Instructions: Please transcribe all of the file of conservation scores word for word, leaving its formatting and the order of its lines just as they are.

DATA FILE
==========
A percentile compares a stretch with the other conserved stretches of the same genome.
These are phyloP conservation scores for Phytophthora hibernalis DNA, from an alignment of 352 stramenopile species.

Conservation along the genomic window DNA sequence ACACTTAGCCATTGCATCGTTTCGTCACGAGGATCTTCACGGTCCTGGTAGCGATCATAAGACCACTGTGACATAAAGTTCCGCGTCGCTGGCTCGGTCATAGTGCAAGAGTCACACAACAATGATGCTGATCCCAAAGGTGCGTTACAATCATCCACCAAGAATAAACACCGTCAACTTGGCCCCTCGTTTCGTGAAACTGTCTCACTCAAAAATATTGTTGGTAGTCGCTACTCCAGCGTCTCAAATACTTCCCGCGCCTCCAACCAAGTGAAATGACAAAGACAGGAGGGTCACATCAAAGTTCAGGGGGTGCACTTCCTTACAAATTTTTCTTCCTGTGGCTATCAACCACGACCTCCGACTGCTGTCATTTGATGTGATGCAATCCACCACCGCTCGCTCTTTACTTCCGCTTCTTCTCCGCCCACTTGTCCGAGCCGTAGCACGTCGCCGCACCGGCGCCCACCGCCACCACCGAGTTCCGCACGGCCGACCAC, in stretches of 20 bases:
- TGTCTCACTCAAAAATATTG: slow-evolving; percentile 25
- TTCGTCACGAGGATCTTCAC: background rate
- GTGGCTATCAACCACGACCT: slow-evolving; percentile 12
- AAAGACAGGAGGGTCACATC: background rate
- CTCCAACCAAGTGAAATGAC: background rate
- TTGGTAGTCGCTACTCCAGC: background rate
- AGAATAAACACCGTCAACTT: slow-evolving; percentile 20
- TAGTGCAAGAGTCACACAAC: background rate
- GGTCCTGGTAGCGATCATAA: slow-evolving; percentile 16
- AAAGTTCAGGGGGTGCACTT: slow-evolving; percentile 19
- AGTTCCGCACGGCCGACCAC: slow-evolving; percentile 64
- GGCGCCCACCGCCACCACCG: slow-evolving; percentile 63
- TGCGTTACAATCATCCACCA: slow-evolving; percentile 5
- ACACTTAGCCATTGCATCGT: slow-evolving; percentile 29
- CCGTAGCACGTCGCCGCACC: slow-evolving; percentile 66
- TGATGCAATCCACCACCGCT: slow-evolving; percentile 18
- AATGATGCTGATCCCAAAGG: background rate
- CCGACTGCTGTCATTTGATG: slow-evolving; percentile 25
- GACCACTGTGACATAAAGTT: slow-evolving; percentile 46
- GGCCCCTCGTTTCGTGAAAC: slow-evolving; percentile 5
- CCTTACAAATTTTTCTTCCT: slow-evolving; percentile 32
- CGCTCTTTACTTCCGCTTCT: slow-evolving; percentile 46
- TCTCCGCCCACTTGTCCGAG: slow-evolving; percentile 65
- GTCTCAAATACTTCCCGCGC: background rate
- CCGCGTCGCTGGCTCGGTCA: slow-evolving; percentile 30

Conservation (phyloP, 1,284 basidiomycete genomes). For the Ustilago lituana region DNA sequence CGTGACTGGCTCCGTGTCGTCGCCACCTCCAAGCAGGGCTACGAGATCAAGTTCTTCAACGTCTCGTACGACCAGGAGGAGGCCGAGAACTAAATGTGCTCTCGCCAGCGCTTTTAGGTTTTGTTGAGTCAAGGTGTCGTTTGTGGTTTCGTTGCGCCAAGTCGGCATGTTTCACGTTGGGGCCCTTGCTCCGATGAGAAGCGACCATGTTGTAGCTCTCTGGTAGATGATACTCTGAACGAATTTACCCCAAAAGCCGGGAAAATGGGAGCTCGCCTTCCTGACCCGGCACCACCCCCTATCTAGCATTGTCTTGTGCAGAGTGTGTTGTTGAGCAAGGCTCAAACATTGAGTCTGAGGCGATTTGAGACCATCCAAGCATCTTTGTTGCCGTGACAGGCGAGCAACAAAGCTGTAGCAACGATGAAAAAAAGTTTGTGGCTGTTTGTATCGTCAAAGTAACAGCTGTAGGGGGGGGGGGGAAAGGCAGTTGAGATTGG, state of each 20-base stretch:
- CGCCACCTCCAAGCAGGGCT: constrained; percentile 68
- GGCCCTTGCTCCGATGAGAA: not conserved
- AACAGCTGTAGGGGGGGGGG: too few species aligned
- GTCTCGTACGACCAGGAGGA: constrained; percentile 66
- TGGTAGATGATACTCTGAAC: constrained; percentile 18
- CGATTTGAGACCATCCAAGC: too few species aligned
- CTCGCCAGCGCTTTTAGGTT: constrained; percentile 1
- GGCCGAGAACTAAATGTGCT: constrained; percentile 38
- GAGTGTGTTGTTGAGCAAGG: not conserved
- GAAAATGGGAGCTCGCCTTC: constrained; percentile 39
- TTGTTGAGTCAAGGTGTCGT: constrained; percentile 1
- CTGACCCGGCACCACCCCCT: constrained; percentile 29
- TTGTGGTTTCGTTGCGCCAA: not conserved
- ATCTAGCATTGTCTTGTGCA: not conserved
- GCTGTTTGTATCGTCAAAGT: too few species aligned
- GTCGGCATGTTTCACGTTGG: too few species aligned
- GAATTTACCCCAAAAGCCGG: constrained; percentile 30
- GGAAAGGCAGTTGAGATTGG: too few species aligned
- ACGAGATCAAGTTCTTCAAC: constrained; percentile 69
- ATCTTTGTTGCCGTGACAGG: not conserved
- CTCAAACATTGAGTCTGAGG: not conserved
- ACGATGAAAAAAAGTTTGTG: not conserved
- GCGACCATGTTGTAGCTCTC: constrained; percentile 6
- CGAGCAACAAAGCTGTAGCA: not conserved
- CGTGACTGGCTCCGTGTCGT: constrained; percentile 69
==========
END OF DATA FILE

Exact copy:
A percentile compares a stretch with the other conserved stretches of the same genome.
These are phyloP conservation scores for Phytophthora hibernalis DNA, from an alignment of 352 stramenopile species.

Conservation along the genomic window DNA sequence ACACTTAGCCATTGCATCGTTTCGTCACGAGGATCTTCACGGTCCTGGTAGCGATCATAAGACCACTGTGACATAAAGTTCCGCGTCGCTGGCTCGGTCATAGTGCAAGAGTCACACAACAATGATGCTGATCCCAAAGGTGCGTTACAATCATCCACCAAGAATAAACACCGTCAACTTGGCCCCTCGTTTCGTGAAACTGTCTCACTCAAAAATATTGTTGGTAGTCGCTACTCCAGCGTCTCAAATACTTCCCGCGCCTCCAACCAAGTGAAATGACAAAGACAGGAGGGTCACATCAAAGTTCAGGGGGTGCACTTCCTTACAAATTTTTCTTCCTGTGGCTATCAACCACGACCTCCGACTGCTGTCATTTGATGTGATGCAATCCACCACCGCTCGCTCTTTACTTCCGCTTCTTCTCCGCCCACTTGTCCGAGCCGTAGCACGTCGCCGCACCGGCGCCCACCGCCACCACCGAGTTCCGCACGGCCGACCAC, in stretches of 20 bases:
- TGTCTCACTCAAAAATATTG: slow-evolving; percentile 25
- TTCGTCACGAGGATCTTCAC: background rate
- GTGGCTATCAACCACGACCT: slow-evolving; percentile 12
- AAAGACAGGAGGGTCACATC: background rate
- CTCCAACCAAGTGAAATGAC: background rate
- TTGGTAGTCGCTACTCCAGC: background rate
- AGAATAAACACCGTCAACTT: slow-evolving; percentile 20
- TAGTGCAAGAGTCACACAAC: background rate
- GGTCCTGGTAGCGATCATAA: slow-evolving; percentile 16
- AAAGTTCAGGGGGTGCACTT: slow-evolving; percentile 19
- AGTTCCGCACGGCCGACCAC: slow-evolving; percentile 64
- GGCGCCCACCGCCACCACCG: slow-evolving; percentile 63
- TGCGTTACAATCATCCACCA: slow-evolving; percentile 5
- ACACTTAGCCATTGCATCGT: slow-evolving; percentile 29
- CCGTAGCACGTCGCCGCACC: slow-evolving; percentile 66
- TGATGCAATCCACCACCGCT: slow-evolving; percentile 18
- AATGATGCTGATCCCAAAGG: background rate
- CCGACTGCTGTCATTTGATG: slow-evolving; percentile 25
- GACCACTGTGACATAAAGTT: slow-evolving; percentile 46
- GGCCCCTCGTTTCGTGAAAC: slow-evolving; percentile 5
- CCTTACAAATTTTTCTTCCT: slow-evolving; percentile 32
- CGCTCTTTACTTCCGCTTCT: slow-evolving; percentile 46
- TCTCCGCCCACTTGTCCGAG: slow-evolving; percentile 65
- GTCTCAAATACTTCCCGCGC: background rate
- CCGCGTCGCTGGCTCGGTCA: slow-evolving; percentile 30

Conservation (phyloP, 1,284 basidiomycete genomes). For the Ustilago lituana region DNA sequence CGTGACTGGCTCCGTGTCGTCGCCACCTCCAAGCAGGGCTACGAGATCAAGTTCTTCAACGTCTCGTACGACCAGGAGGAGGCCGAGAACTAAATGTGCTCTCGCCAGCGCTTTTAGGTTTTGTTGAGTCAAGGTGTCGTTTGTGGTTTCGTTGCGCCAAGTCGGCATGTTTCACGTTGGGGCCCTTGCTCCGATGAGAAGCGACCATGTTGTAGCTCTCTGGTAGATGATACTCTGAACGAATTTACCCCAAAAGCCGGGAAAATGGGAGCTCGCCTTCCTGACCCGGCACCACCCCCTATCTAGCATTGTCTTGTGCAGAGTGTGTTGTTGAGCAAGGCTCAAACATTGAGTCTGAGGCGATTTGAGACCATCCAAGCATCTTTGTTGCCGTGACAGGCGAGCAACAAAGCTGTAGCAACGATGAAAAAAAGTTTGTGGCTGTTTGTATCGTCAAAGTAACAGCTGTAGGGGGGGGGGGGAAAGGCAGTTGAGATTGG, state of each 20-base stretch:
- CGCCACCTCCAAGCAGGGCT: constrained; percentile 68
- GGCCCTTGCTCCGATGAGAA: not conserved
- AACAGCTGTAGGGGGGGGGG: too few species aligned
- GTCTCGTACGACCAGGAGGA: constrained; percentile 66
- TGGTAGATGATACTCTGAAC: constrained; percentile 18
- CGATTTGAGACCATCCAAGC: too few species aligned
- CTCGCCAGCGCTTTTAGGTT: constrained; percentile 1
- GGCCGAGAACTAAATGTGCT: constrained; percentile 38
- GAGTGTGTTGTTGAGCAAGG: not conserved
- GAAAATGGGAGCTCGCCTTC: constrained; percentile 39
- TTGTTGAGTCAAGGTGTCGT: constrained; percentile 1
- CTGACCCGGCACCACCCCCT: constrained; percentile 29
- TTGTGGTTTCGTTGCGCCAA: not conserved
- ATCTAGCATTGTCTTGTGCA: not conserved
- GCTGTTTGTATCGTCAAAGT: too few species aligned
- GTCGGCATGTTTCACGTTGG: too few species aligned
- GAATTTACCCCAAAAGCCGG: constrained; percentile 30
- GGAAAGGCAGTTGAGATTGG: too few species aligned
- ACGAGATCAAGTTCTTCAAC: constrained; percentile 69
- ATCTTTGTTGCCGTGACAGG: not conserved
- CTCAAACATTGAGTCTGAGG: not conserved
- ACGATGAAAAAAAGTTTGTG: not conserved
- GCGACCATGTTGTAGCTCTC: constrained; percentile 6
- CGAGCAACAAAGCTGTAGCA: not conserved
- CGTGACTGGCTCCGTGTCGT: constrained; percentile 69